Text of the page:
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Living Open-Handed

Open Handed Living

 

Have you taken time to consider your hands lately? I know it sounds silly, but stay with me. Hands have many positions and many functions. They can hang at our sides or be lifted high. They can be closed tight or opened wide. They can take in or give out.

My first real focus on my hands occurred a few years back, when our family’s income took a sudden, major hit. In that season, the position of my hands illustrated my beliefs about Jehovah Jireh, my Provider. I had to take stock of my beliefs: would I tight-fist my position and possessions as if I owned them? Or would I open my hands to receive what God—the true Owner—wanted to give? Likewise, would I willingly give up what He ordained to remove? The process was simultaneously frightening and joyful, as I grew in letting go and allowing God to have His perfect way.

God remained true to His Provider name, and what looked like death led to life anew. As our family journeyed through that season, we discovered a new level of freedom through submission to our Savior.

Freedom through submission. Sounds like an oxymoron, right? But I’m not the only one who has learned to shine through submission and discipline.

Growing up in the 70s, I used to love watching the Olympics on television. My favorite winter sport was figure skating. One particular Olympic year, I remember watching the pre-performance competition called the “schools.” In this portion of the competition, skaters were judged on their ability to pass certain basic tests, such as retracing a figure eight pattern on the ice over and over again. To the common viewer, these tests must have looked pointless—or even elementary. But I discovered that the skaters’ submission to the schools had a powerful effect on their performances. As the skaters disciplined themselves to perfect the framework of the schools, they gained skills on which to grow. They built up their abilities until they could master tricks like triple axels and flying camels, the stuff that earns gold medals.

And that brings me back to my hands. In a season of loss, God taught me what I could gain by living open-handedly. Now, I wondered, where else might I need to employ the discipline of open-handedness? For example, how was I “handling” the stewardship of my salvation and the spiritual gifts God had granted me? Was I searching for ways to perfect and employ them, or was I clinging to them as if I were their owner, denying myself and others the opportunity to live and grow?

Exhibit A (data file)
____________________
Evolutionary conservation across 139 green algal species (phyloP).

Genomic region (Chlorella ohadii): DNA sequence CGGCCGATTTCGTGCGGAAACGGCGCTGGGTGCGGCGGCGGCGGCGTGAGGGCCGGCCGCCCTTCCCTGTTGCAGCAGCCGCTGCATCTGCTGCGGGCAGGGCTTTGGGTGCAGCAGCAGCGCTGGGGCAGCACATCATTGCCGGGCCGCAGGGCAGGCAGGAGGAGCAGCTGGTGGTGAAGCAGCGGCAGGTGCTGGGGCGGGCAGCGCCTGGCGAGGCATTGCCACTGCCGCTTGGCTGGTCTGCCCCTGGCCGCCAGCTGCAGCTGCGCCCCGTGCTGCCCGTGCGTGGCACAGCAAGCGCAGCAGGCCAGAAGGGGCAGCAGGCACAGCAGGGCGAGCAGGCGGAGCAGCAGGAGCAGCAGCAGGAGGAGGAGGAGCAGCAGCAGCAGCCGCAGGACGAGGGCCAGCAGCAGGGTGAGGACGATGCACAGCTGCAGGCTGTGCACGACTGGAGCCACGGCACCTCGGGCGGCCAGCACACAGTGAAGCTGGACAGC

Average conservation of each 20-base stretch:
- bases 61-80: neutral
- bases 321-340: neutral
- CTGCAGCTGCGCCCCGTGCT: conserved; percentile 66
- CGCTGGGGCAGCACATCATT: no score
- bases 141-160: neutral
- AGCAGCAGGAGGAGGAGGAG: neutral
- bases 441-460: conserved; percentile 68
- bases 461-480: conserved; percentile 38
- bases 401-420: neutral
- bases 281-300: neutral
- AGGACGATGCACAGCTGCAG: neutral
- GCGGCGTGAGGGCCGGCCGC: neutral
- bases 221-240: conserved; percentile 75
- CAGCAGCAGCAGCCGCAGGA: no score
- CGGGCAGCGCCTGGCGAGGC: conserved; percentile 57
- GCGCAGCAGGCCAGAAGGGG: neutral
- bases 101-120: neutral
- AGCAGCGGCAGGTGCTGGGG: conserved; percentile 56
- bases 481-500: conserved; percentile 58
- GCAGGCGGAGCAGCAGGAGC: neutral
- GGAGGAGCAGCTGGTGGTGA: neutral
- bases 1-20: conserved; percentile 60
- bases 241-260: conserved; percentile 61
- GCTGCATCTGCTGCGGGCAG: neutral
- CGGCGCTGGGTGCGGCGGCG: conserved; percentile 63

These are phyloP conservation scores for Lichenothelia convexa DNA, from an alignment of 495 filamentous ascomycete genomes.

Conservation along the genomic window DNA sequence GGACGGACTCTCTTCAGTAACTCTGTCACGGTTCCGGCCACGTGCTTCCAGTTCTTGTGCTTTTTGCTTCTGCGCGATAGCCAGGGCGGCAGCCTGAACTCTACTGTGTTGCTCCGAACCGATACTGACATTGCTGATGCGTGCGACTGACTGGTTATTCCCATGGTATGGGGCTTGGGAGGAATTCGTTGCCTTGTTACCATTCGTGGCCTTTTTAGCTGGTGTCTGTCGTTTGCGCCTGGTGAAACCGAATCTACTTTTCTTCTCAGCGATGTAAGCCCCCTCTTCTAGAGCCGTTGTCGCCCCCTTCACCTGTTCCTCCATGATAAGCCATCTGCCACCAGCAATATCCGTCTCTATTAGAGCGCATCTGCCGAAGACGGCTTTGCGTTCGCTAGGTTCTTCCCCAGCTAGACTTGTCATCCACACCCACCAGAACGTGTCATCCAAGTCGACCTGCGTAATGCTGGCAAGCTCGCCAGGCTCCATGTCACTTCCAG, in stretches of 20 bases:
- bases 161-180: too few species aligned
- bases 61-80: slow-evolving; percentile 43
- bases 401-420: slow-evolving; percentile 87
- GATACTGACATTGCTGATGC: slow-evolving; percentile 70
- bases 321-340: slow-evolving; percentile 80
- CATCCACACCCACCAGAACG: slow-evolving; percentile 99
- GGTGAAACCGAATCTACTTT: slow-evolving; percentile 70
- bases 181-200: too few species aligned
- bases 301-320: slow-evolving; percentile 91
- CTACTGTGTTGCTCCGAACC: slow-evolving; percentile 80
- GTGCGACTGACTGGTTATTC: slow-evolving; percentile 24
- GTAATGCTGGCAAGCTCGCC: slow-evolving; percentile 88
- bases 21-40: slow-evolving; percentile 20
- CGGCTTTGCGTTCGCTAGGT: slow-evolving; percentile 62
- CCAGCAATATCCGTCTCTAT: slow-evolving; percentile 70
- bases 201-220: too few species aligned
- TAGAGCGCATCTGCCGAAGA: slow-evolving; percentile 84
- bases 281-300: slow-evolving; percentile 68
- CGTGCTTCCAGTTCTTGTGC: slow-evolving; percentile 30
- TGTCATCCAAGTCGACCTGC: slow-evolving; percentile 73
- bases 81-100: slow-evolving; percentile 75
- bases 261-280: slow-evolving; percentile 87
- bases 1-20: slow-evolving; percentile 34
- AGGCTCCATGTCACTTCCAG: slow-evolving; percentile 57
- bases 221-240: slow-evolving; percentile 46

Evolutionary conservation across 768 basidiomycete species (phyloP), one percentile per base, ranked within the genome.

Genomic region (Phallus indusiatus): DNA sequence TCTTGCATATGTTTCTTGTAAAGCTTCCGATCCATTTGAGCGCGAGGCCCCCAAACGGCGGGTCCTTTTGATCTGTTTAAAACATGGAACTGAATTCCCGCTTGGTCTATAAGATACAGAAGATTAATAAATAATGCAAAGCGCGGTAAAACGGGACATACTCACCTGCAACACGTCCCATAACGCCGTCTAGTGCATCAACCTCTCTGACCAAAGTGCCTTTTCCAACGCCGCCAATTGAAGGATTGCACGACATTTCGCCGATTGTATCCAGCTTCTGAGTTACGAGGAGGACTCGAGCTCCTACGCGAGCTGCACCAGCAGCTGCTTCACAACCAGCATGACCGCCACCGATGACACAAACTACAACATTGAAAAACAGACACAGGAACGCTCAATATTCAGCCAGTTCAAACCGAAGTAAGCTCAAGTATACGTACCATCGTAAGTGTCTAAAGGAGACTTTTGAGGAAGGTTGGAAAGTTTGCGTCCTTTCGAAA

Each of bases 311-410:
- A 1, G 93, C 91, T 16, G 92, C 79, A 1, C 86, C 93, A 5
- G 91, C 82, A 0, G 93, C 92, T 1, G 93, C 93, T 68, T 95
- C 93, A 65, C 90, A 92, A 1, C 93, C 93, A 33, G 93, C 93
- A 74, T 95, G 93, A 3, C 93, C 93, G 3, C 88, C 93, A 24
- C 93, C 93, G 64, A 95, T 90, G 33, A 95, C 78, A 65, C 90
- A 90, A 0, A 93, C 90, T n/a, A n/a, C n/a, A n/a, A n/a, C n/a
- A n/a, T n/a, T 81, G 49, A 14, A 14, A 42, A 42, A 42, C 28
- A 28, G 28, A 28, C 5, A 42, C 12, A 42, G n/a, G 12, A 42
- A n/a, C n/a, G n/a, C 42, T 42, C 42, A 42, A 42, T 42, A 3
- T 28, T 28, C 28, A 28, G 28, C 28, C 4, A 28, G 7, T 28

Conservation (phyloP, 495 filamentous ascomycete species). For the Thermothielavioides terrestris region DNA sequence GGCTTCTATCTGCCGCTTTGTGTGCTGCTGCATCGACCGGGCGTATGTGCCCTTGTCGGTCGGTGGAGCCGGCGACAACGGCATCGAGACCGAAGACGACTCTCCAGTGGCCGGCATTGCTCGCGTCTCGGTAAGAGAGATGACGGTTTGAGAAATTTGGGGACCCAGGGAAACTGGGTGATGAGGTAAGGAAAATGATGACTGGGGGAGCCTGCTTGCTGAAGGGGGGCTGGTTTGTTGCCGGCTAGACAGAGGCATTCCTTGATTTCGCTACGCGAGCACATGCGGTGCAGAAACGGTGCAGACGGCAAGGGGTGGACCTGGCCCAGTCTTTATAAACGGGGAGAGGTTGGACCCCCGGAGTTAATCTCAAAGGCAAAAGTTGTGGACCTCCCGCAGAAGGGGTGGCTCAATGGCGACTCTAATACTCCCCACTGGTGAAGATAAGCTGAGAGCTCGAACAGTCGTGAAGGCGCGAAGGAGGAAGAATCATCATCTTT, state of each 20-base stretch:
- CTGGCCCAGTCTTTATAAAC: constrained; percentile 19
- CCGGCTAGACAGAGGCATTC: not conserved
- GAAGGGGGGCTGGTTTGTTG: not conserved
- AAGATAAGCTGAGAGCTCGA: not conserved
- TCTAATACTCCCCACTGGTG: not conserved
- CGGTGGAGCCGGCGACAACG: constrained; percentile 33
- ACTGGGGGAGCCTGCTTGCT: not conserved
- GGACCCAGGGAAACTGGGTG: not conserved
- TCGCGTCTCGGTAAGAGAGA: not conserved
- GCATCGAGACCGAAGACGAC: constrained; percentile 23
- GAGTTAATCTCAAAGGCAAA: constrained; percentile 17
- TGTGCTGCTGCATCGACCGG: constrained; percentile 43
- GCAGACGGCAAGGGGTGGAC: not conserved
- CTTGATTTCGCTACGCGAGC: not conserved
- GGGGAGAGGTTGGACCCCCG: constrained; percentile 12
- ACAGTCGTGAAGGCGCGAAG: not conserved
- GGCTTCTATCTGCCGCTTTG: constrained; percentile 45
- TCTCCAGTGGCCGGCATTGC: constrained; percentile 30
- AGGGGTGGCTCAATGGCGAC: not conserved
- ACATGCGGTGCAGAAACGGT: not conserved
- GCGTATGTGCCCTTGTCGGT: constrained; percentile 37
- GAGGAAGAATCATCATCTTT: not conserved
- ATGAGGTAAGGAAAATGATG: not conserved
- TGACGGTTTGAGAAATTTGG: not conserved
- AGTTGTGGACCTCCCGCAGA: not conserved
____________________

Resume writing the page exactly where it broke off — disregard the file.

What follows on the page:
Ephesians 4:11 tells us that God appointed apostles, prophets, evangelists and shepherd-teachers (administers) for the purpose of equipping the body of believers to be ministers of the gospel. In other words, when we open our hands to receive God’s gift of salvation, He also gives us spiritual gifts. And the only way to truly utilize those gifts is to remain open-handed, in order to:

  • Receive more understanding of Him through His word, His Spirit, His Church, and His life lessons.
  • Practice our understanding through ministry to other believers and to the world at large.
  • Maintain the power and function of the Church by working alongside fellow believers under the leadership of our Head, Jesus Christ.

By following this divine system—our Christian “schools” of sorts—the Body of Christ soars to new levels of Christ-likeness. We are built up and unified. We become more knowledgeable about and hungry for God’s purposes. We mature and reflect our Savior. Indeed, the Church grows deeper, higher, and wider. And more joyful, as described by the apostle Paul below. Won’t you join me in this gift of ministry lavished upon us by our Father, arms outstretched and palms up to receive His gifts and pass them on to a world who needs Him?

“Therefore, my beloved, as you have always obeyed, so now, not only in my presence but much more in my absence, work out your own salvation with fear and trembling, for it is God who works in you, both to will and to work for His good pleasure. Do all things without grumbling or disputing, that you may be blameless and innocent, children of God without blemish in the midst of a crooked and twisted generation, among whom you shine as lights in the world, holding fast to the word of life, so that in the day of Christ I may be proud that I did not run in vain or labor in vain. Even if I am to be poured out as a drink offering upon the sacrificial offering of your faith, I am glad and rejoice with you all. Likewise you also should be glad and rejoice with me.” Philippians 2:12-18

 

Photo by Ander Burdain on Unsplash